To see if this career might be for you, explore your interests. Get involved with your school yearbook or newspaper. Both of these publications often appoint student photo editors to assist with photo acquisitions and layout. You should also try your hand at photography. To be a knowledgeable and successful editor, you need to know the medium in which you work.
You could also try to speak to a professional photo editor about his or her work. Ask a teacher or your counselor to set up a meeting, and think of questions to ask the editor ahead of time.
The final look of a print or online publication is the result of many workers. The photo editor is responsible for the pictures, and often videos (digital publishing), you see in these publications. They work with photographers, videographers, reporters, authors, copy editors, and company executives to make sure final photos help to illustrate, enlighten, or inspire the reader.
Photo editors, though knowledgeable in photography, generally leave the shooting to staff or contract photographers. Editors meet with their managers or clients to determine the needs of the project and brainstorm ideas for photos that will meet the project's goals. After picture ideas have been discussed, editors give photographers assignments, always including a firm deadline for completion. Most editors work for companies that face firm deadlines; if the editor doesn't have pictures to work with in time, the whole project is held up.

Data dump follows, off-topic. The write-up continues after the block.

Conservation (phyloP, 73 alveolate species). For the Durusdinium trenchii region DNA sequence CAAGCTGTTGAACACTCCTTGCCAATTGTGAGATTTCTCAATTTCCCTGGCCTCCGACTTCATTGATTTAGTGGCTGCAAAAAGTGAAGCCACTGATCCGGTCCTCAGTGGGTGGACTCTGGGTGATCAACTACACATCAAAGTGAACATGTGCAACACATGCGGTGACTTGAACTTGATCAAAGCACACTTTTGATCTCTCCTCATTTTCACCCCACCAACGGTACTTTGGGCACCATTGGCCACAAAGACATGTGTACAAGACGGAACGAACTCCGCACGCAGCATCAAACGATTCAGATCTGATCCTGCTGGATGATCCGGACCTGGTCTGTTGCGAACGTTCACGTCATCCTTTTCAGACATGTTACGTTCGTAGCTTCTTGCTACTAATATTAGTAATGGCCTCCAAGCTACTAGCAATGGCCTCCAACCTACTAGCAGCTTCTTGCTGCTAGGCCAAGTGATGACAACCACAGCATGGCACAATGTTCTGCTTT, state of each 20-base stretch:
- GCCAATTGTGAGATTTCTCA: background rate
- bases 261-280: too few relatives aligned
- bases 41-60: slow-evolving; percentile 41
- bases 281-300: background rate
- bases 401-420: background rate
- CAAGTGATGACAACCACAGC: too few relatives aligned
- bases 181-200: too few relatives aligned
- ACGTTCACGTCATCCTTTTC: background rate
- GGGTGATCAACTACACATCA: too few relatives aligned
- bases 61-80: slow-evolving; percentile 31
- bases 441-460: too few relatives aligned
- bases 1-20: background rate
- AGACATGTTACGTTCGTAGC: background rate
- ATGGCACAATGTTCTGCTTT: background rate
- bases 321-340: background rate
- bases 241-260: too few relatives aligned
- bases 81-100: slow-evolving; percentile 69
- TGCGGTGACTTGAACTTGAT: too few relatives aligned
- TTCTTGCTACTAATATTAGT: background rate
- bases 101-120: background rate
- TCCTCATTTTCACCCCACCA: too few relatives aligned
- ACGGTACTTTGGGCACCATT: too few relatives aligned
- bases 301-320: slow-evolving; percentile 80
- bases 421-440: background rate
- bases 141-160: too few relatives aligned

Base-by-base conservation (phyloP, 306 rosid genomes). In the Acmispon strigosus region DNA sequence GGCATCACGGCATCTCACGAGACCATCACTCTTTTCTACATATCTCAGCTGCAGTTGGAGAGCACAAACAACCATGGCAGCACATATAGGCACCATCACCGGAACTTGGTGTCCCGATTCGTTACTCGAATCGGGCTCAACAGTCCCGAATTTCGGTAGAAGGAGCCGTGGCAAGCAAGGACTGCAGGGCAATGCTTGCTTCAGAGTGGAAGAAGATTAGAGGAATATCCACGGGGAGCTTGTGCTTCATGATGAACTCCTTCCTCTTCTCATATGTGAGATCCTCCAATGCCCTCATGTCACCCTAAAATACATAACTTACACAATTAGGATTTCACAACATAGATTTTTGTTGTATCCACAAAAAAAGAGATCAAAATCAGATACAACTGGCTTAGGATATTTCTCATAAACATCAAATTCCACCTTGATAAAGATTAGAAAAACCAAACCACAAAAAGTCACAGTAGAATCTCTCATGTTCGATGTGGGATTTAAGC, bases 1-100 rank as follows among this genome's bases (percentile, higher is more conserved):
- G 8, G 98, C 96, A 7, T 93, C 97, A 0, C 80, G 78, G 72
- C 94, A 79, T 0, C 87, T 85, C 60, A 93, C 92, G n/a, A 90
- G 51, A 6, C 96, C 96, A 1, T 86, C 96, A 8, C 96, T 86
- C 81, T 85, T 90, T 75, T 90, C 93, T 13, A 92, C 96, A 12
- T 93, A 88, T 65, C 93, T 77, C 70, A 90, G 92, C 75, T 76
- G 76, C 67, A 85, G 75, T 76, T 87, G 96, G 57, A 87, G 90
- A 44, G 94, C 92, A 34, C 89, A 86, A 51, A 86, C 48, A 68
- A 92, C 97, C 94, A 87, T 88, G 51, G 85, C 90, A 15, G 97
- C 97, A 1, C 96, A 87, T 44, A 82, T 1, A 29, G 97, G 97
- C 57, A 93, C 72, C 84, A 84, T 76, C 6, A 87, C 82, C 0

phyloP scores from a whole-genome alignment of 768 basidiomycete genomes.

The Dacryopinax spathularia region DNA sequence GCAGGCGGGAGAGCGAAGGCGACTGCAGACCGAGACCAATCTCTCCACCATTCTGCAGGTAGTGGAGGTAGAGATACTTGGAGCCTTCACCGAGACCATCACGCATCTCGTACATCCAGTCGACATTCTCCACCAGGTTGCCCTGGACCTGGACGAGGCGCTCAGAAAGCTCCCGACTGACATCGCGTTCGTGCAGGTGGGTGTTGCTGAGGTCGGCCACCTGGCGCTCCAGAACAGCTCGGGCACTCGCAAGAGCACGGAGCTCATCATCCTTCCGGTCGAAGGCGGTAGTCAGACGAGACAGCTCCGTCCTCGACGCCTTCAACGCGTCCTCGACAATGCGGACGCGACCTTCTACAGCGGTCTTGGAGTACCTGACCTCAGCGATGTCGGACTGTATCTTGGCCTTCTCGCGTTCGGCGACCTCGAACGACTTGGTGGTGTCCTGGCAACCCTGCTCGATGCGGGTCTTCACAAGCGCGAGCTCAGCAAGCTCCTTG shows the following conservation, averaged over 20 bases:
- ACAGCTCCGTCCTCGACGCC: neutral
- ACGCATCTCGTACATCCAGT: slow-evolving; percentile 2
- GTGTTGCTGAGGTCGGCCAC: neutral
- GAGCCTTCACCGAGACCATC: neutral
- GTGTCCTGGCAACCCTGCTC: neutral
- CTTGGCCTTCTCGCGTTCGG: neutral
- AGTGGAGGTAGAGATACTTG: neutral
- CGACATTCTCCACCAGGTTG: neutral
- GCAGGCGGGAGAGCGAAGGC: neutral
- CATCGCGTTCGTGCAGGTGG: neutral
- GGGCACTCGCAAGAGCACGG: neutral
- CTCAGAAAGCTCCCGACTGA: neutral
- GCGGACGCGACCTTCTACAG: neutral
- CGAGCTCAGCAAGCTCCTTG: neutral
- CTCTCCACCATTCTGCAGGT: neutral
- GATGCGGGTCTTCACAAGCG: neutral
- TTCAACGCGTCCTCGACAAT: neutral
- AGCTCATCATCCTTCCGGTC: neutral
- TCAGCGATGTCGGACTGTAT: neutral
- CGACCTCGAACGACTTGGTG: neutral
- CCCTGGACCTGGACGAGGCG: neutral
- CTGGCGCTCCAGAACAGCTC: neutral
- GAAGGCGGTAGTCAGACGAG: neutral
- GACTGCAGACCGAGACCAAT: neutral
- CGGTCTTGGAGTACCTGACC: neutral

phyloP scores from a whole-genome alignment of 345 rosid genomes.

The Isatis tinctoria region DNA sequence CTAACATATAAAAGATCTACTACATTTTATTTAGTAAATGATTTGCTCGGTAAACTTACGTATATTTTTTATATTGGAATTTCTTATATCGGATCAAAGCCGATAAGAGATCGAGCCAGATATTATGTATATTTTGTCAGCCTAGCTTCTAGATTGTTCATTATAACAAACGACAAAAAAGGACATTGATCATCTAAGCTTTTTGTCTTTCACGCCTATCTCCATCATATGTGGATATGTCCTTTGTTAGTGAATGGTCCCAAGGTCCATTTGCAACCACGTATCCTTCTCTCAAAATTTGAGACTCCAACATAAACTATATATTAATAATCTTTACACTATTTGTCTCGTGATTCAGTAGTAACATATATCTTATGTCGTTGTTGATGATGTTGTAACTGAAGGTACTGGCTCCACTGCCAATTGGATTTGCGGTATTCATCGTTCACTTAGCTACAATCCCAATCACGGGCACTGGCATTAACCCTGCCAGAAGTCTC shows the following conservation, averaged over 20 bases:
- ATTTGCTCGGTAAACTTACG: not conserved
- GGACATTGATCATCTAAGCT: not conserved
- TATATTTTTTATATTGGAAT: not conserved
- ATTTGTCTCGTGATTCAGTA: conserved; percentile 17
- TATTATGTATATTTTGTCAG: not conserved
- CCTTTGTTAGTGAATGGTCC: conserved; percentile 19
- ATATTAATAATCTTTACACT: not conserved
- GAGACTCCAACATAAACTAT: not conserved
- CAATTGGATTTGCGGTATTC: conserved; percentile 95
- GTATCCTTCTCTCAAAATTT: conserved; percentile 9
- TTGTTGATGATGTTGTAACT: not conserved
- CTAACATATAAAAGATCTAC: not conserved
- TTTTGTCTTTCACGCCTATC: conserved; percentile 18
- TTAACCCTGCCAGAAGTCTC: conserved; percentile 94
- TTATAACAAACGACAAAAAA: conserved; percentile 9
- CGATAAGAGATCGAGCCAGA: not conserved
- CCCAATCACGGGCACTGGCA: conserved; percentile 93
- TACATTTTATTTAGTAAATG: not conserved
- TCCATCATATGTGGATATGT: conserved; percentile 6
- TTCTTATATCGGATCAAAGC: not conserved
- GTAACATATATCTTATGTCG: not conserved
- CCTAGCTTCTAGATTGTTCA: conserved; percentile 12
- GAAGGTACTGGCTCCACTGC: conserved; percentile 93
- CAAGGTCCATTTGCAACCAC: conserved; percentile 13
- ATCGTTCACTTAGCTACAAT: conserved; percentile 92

Once photos have arrived, the editor gets to work, using computer software to crop or enlarge shots, alter the coloring of images, or emphasize the photographer's use of shadows or light. All this work requires knowledge of photography, an aesthetic eye, and an awareness of the project's needs. Editors working for a newspaper must be sure to publish photos that are true to life, while editors working for a fine arts publication can alter images to create a more abstract effect.
Photo editors purchase photographs from photo stock agencies to meet project needs. Depending on the size and type of company the editor works for, he or she might not have a staff of photographers to work with. Stock agencies fill this need. Editors can browse stock photos for sale online or in brochures. Even with purchased photos, the editor still has to make sure the image fits the needs and space of the project.
In addition to working with photos, editors take on managerial tasks, such as assigning deadlines, organizing the office, ordering supplies, training employees, and overseeing the work of others. Along with copy and project editors, the photo editor is in contact with members of upper management or outside clients, and thus he or she is responsible for communicating their needs and desires to other workers.